For millennia, Tallinn has been a gateway between East and West. Sokos Hotel Estoria is like a key that opens up phenomenon called Estonia. It is a unique and cosy business class hotel that provides high-quality service, opportunity to rest, relax, and learn something interesting about Estonia at the same time.
As the name implies, this hotel is here to tell you stories about amazing Estonia. We have 93 unique rooms – every room has a different theme, its own story. Pick your favourite topic from the Storybook and explore epoch-making Estonia!
Did you know that there are more settlements within the 8 urban districts of Tallinn than in London or in Paris?
There 84 historical settlements in Tallinn, 35 in London and 75 in Paris. During the early period of its formation, Tallinn evolved as the twin cities of Toompea and the Lower Town, with both having their own legislation and governing body until 1878. The more complete of the 84 settlements today include the Old Town, the City Centre, Kadriorg, Pirita, Kalamaja, Rocca al Mare and Nõmme. Each of them has preserved the atmosphere and distinctive character of its era.Read more
Did you know that the world’s all-time longest wrestling match, lasting 11 hours and 40 minutes, was held by Estonian Martin Klein and Finn Alfred Asikainen at the Stockholm Olympic Games in 1912?
The match between Klein and Asikainen in the under-75kg finals (which consisted of three participants) began at 10:30 in the morning and ended at 10:10 at night with Martin Klein’s victory. Neither Klein nor Asikainen were capable of continuing the match, and so the Swede Claes Johanson, the third to make it to the finals, became the Olympic champion. Martin Klein is shown in a white singlet.Read more
Did you know that the oldest capital city in the Baltic Sea region was in fact mostly inhabited and ruled by foreigners – Danes, Germans, Swedes, Russians – from the 13th to the 19th centuries, and Estonians could only begin to claim Tallinn as their own city from the 1920s?
There were most likely earlier Estonian settlements during the 11th and 12th centuries on the present day location of Tallinn – Estonian clans used the area of what is now the Tallinn as a marketplace, and they utilised the natural harbour and maintained a wooden fortress on Toompea hill. 1154 – Tallinn is first mentioned in historic records by Arab cartographer al-Idrisi (Tallinn as Qlwr, Kolyvan, Koluvan, Kalewen by Lindanäs/Lyndanise)Read more
Did you know that Tahkuna Lighthouse is a cousin of the Eiffel Tower in Paris?
Russia commissioned Tahkuna Lighthouse based on what had been seen at the 1871 World Exposition in Paris. The cast-iron plates of the enclosure were cast in Paris in 1873/1874 and were subsequently erected on a small island named Hiiumaa, which at the time was under the control of imperial Russia. It was said that some parts of the lighthouse were manufactured by the company that also produced the Eiffel Tower.Read more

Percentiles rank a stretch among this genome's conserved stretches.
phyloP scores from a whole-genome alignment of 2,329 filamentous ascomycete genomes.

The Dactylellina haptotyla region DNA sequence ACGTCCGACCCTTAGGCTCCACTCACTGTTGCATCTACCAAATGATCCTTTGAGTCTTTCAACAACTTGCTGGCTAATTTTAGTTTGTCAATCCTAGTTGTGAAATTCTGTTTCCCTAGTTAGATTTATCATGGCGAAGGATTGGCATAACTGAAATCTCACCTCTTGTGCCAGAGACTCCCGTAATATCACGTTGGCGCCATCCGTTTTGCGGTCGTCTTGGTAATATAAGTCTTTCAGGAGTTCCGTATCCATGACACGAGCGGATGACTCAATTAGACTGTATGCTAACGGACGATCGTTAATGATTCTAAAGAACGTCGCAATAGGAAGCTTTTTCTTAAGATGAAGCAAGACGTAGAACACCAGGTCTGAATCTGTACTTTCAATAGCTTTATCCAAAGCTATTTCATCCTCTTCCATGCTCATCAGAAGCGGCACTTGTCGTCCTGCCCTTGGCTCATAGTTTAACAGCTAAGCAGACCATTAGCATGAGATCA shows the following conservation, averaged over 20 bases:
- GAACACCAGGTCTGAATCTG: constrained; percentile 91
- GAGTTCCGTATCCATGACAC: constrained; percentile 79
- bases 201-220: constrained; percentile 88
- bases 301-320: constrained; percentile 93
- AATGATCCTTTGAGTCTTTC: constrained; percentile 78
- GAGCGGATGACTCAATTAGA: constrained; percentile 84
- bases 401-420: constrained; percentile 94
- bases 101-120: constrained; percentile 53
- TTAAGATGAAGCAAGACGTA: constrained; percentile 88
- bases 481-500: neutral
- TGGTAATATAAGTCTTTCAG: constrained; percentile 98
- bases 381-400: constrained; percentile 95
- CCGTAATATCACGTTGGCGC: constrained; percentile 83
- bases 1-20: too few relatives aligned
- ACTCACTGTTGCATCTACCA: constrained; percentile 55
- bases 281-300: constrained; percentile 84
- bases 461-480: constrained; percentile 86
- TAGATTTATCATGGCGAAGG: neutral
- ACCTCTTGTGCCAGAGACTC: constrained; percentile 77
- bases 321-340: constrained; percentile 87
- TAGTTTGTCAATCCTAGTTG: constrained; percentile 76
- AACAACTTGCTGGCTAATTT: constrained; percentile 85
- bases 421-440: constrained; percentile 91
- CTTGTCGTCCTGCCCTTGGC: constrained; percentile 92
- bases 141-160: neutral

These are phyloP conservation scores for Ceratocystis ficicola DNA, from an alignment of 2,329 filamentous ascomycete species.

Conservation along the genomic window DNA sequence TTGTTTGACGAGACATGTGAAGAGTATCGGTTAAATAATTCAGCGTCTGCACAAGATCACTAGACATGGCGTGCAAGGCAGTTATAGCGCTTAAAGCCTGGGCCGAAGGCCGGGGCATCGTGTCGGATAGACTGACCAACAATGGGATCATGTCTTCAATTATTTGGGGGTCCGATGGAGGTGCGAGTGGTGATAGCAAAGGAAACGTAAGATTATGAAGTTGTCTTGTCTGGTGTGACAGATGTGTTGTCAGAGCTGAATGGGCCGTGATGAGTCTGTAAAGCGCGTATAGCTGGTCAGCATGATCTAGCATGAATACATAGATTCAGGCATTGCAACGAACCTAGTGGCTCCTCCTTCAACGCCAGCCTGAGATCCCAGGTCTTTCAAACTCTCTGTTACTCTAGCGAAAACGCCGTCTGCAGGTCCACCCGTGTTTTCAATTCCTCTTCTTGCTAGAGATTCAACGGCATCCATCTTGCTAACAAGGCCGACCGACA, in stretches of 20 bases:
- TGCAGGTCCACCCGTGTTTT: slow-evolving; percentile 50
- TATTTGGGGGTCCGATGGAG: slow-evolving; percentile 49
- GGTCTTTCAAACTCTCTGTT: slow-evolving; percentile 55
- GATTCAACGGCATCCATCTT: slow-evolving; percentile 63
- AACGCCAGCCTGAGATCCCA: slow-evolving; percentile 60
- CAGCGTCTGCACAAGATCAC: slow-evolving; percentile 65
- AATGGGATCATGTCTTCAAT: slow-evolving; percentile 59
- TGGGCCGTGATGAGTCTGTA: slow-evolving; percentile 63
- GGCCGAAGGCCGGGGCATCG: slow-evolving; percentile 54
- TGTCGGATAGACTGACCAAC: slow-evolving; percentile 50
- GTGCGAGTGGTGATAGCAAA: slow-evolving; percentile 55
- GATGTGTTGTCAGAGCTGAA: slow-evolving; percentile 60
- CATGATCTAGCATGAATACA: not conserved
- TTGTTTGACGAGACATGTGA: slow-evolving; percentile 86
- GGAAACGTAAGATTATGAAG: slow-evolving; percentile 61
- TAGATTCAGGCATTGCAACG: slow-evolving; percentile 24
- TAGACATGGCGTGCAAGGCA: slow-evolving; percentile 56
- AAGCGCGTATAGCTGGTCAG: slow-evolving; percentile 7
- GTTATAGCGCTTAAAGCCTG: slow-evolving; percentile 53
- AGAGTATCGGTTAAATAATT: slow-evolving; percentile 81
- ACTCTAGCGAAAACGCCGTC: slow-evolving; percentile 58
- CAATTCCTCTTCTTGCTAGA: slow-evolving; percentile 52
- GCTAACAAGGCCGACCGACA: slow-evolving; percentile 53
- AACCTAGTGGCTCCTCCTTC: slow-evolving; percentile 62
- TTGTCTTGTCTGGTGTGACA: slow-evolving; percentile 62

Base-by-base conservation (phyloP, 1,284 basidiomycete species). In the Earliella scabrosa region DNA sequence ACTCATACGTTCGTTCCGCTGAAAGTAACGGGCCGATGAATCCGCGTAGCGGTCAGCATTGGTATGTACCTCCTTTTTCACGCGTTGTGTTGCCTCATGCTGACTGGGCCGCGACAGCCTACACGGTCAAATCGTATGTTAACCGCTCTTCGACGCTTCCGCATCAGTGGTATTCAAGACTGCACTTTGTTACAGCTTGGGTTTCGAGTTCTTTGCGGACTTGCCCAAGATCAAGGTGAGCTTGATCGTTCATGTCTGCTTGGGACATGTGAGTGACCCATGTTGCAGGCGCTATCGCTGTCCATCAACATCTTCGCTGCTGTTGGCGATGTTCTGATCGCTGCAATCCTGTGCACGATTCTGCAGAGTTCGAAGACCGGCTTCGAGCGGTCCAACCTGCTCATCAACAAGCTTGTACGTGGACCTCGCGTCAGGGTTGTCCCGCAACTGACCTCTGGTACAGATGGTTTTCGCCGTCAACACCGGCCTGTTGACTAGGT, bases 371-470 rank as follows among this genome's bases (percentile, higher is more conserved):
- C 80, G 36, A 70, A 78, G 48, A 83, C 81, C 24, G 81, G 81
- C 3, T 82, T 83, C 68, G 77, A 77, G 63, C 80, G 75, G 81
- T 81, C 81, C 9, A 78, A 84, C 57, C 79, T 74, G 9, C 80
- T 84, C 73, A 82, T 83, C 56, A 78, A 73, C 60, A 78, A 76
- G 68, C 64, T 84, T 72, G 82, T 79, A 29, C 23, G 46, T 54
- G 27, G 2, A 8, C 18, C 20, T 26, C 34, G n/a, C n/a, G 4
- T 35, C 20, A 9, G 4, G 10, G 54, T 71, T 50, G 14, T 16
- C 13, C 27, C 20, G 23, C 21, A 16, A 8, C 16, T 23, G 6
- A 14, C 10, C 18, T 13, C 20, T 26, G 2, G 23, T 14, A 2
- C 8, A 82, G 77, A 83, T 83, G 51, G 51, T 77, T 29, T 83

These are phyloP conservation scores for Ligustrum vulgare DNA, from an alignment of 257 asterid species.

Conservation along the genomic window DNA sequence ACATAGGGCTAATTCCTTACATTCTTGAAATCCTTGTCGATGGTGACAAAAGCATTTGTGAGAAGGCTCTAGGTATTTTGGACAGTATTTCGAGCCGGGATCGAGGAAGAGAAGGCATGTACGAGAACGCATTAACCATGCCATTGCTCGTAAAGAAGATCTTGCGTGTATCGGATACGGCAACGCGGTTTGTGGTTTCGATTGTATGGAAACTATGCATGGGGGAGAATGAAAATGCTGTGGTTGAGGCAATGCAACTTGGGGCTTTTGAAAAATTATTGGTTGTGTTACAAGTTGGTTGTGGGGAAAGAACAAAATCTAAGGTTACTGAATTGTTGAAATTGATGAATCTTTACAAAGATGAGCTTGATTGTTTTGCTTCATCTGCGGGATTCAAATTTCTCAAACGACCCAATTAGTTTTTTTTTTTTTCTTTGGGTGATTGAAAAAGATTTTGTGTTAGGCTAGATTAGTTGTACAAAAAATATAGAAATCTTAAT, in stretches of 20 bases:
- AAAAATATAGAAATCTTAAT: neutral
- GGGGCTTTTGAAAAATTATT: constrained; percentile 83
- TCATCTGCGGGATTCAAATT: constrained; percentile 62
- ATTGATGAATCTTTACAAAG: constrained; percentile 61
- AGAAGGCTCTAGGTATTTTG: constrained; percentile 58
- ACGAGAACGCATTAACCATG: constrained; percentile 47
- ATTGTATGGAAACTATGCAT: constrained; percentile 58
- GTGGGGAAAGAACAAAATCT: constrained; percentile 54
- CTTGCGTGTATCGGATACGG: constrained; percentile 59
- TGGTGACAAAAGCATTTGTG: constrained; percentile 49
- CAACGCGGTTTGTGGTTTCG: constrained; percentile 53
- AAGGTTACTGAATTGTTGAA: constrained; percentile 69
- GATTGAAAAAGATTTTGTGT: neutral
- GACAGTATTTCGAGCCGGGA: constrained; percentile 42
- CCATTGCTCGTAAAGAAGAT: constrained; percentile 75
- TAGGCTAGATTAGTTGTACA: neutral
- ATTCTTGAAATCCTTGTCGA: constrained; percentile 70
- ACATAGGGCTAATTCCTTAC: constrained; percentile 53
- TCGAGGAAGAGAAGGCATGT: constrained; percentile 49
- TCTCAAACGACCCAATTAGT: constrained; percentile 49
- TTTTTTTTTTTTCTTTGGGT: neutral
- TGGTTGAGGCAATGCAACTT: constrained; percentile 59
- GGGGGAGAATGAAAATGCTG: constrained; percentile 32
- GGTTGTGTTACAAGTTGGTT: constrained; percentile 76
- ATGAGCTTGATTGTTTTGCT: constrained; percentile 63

Did you know that the only opera and ballet house named after the country is the Estonian National Opera (Rahvusooper Estonia in Estonian)!
The building of the Estonian National Opera has always been more than just a theatre and a concert hall for the people of Estonia. On 23 April 1919, the first Estonian Parliament – the Estonian Constituent Assembly – assembled in the concert hall of the “Estonia” theatre.Read more
Did you know that Estonia is a space-faring nation?
Completed as a result of collaboration between the University of Tartu and Tartu Observatory, the ESTCube-1 student satellite flew into orbit on board Vega, the newest launcher of the European Space Agency (ESA) on 7 May 2013.Read more
Did you know that you do not have to go to Egypt to see a mummy? Apart from everything else, the main building of the University of Tartu also houses a mummy.
In 1819, Otto Magnus von Richter, District Magistrate of Livonia, gifted the collection assembled by his son during his travels to the University of Tartu in order to encourage scientific enterprise in the coming generations. Ancient relics also include two human mummies from Egypt and the mummies of a dog and a bird.Read more
Did you know that Tallinn has one of Estonia’s oldest wooden churches?
Located at the Estonian Open Air Museum, Sutlepa Chapel is one of two wooden churches to have survived in Estonia from Swedish times. Originally located in the Village of Sutlepa in Lääne County, the chapel is mentioned in archival sources as early as 1627, while the year on the outside of the door frame is 1699.Read more
Did you know that the oldest object with the likeness of a dragon in Continental Europe was found in Tallinn?
The knife sheath, presumably made in London in the 13th century, is in the archaeological collection of the Estonian History Museum.Read more